Issues with Low S-Corp Shareholder Compensation

There is no black & white, definitive line, and that there are several factors to consider, that may be unique to the particular activity of a tax year when considering reasonable compensation of a s-corp shareholder employee. A previous post helps provide information to consider when setting the amount, this post specifically addresses why one wouldn’t want to set the amount too low when the s-corp shareholder employee provides personal services to the corporation.
In a recent discussion with a CPA, he cited some recent C.P.E. that he attended where attorneys were discussing the issue and what seemed to be currently accepted, and stressed the corporate veil to be in place through the corporate formalities of proper documentation of certain events. We agreed that corporate formality is very important to obtain the corporate benefits.
However, our positions started diverging from there. The “function over form” rule as been in long standing effect, which essentially means that it doesn’t make a difference how much paper you have to define something, if its inherent form requires different treatment that different treatment applies.
In my research, in small S-corps, where shareholders personally and predominately provide services that represent the majority of the corp’s revenue, the IRS considers most of what could be profit distribution as shareholder compensation.
Given their clearly published position, I suggest a more conservative approach to avoid distribution reclassification as wages and it’s associated problems. If there is a reclassification, it has a cascading affect:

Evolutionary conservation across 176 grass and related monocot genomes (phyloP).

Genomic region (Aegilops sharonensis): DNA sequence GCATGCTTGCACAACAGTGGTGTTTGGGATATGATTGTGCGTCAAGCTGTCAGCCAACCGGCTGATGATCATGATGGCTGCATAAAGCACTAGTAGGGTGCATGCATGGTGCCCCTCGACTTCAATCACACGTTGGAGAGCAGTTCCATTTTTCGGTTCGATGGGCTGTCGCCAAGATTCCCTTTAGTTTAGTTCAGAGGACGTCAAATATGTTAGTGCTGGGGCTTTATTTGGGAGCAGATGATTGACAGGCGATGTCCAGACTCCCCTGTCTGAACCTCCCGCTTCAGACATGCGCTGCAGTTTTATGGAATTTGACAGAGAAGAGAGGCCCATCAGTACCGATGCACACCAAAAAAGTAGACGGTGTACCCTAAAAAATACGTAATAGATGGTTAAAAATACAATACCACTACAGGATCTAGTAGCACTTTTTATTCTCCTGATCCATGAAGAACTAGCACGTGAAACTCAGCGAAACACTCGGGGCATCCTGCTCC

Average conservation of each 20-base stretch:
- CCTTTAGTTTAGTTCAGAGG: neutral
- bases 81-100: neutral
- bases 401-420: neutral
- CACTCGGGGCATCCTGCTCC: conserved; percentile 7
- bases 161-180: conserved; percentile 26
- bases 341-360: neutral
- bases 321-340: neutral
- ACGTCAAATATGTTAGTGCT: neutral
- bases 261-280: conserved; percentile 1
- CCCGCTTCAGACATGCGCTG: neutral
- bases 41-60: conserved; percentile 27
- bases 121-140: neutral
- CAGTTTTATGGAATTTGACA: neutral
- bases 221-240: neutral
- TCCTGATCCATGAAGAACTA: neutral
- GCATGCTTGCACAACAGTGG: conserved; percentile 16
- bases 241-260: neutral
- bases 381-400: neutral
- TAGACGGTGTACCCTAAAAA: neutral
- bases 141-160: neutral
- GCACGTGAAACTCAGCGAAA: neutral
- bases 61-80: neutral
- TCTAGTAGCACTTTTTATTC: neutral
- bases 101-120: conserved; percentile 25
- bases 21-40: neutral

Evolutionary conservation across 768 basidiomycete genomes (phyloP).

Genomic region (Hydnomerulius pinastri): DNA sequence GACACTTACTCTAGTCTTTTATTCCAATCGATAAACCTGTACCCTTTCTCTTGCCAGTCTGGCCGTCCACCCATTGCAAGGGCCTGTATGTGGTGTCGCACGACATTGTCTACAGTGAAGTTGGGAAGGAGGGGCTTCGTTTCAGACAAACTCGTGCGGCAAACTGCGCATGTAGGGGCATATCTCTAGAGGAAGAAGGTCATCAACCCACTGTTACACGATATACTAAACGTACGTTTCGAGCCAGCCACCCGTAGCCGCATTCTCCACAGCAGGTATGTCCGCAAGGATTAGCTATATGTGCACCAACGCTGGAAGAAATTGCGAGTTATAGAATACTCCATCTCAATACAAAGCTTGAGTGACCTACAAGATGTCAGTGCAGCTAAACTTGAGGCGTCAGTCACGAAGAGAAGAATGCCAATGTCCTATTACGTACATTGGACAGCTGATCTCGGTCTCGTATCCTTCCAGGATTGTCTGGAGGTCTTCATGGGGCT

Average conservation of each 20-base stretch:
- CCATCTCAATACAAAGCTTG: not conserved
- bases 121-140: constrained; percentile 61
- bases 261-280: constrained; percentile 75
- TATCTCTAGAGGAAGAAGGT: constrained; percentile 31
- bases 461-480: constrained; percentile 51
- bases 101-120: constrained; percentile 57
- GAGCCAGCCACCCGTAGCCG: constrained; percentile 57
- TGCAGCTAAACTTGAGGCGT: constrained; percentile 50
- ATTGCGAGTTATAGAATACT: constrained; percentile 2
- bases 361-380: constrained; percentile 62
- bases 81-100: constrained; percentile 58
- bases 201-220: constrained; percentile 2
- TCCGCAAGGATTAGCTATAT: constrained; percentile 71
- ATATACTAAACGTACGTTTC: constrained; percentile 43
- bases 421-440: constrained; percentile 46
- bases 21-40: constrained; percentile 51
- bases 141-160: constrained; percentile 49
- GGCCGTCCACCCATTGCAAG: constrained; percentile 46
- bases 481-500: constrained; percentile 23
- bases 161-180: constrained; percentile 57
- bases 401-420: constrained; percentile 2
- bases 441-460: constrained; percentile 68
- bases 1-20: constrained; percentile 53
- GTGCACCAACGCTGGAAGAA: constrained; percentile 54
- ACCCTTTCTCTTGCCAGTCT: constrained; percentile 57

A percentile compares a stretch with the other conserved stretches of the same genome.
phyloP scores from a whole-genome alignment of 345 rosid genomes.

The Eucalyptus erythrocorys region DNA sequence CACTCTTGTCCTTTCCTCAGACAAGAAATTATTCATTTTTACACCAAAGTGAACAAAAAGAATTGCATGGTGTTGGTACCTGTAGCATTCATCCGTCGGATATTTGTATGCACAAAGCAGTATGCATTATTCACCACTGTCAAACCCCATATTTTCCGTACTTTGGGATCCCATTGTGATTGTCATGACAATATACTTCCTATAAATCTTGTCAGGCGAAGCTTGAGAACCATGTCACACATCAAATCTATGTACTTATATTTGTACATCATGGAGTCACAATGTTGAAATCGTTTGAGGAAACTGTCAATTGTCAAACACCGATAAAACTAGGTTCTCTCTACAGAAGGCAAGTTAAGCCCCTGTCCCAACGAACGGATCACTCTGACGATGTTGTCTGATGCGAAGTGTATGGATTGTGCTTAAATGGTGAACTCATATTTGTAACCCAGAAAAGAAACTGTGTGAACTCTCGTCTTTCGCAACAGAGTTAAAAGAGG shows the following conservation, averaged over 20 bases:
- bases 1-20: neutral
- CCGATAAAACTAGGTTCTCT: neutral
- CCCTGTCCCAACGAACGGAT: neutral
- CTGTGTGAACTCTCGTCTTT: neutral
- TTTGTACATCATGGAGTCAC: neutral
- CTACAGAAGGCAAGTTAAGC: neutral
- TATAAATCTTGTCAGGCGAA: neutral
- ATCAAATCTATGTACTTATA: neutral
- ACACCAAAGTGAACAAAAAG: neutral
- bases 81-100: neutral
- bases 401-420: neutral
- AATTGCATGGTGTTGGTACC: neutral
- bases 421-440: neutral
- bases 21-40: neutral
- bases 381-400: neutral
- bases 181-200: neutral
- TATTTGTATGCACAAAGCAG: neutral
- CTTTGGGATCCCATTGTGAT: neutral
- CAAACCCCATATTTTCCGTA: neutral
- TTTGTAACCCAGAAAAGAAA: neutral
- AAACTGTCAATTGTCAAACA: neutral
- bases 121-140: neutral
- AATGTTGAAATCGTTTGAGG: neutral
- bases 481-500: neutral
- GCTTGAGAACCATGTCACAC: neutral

1. Payroll taxes are due on the reclassification (that would have to be paid originally).
2. The associated penalties and interest on the now late payment on the payroll taxes.
3. Other penalties such as accuracy penalty may apply.
4. Since the reclassification changes the net income of the corp and shareholder wages, the amendments to the personal tax return (due to Sch K-1 and W-2 changes) will most likely result in additional taxes, penalties, and interest.
5. Shareholder Basis re-calculations need to be made and negative tax consequences in subsequent years (beyond the year being audited) that have already been filed (because audits take a couple of years to happen) may bubble up nullifying prior year tax planning meant to avoid them, and require amendments to those years possibly resulting in additional tax, interest, and penalties.
6. Additional CPA and/or accountant charges to represent client in that matter because audit representation is most typically not included in tax preparation fees unless H&R Block is preparing the return. 🙂
7. Additional accountant fees to amend associated returns, for example state corporate and payroll tax returns.
8. And, last, but certainly not least, while the IRS is “under the hood” examining that part of the corp return, the rest of the tax return will certainly be under review as well. Yep, in my recent experience representing clients in IRS audits, limiting the scope of the audit is extremely challenging, if not impossible these days…this used to be my very subtle expertise when I had my tax preparation practice. This causes more time and money to be spent with the expanded representation and possible additional taxes, interest, and penalties if there are changes.
In summary, my personal opinion is this: I don’t think being aggressive in this area is worth what may amount to up to a few thousand dollars of savings at the risk of greater cost if re-classed. It’s very easy for the IRS to determine this programmatically. I think that being conservative will serve clients best overall in the long run, especially since pass-thru entities are a published focus/target of audits by the IRS.
Certainly it’s the clients’ choice what to do, and what level of risk they are comfortable with taking. I have a responsibility to do my due diligence and help them make an informed decision as well.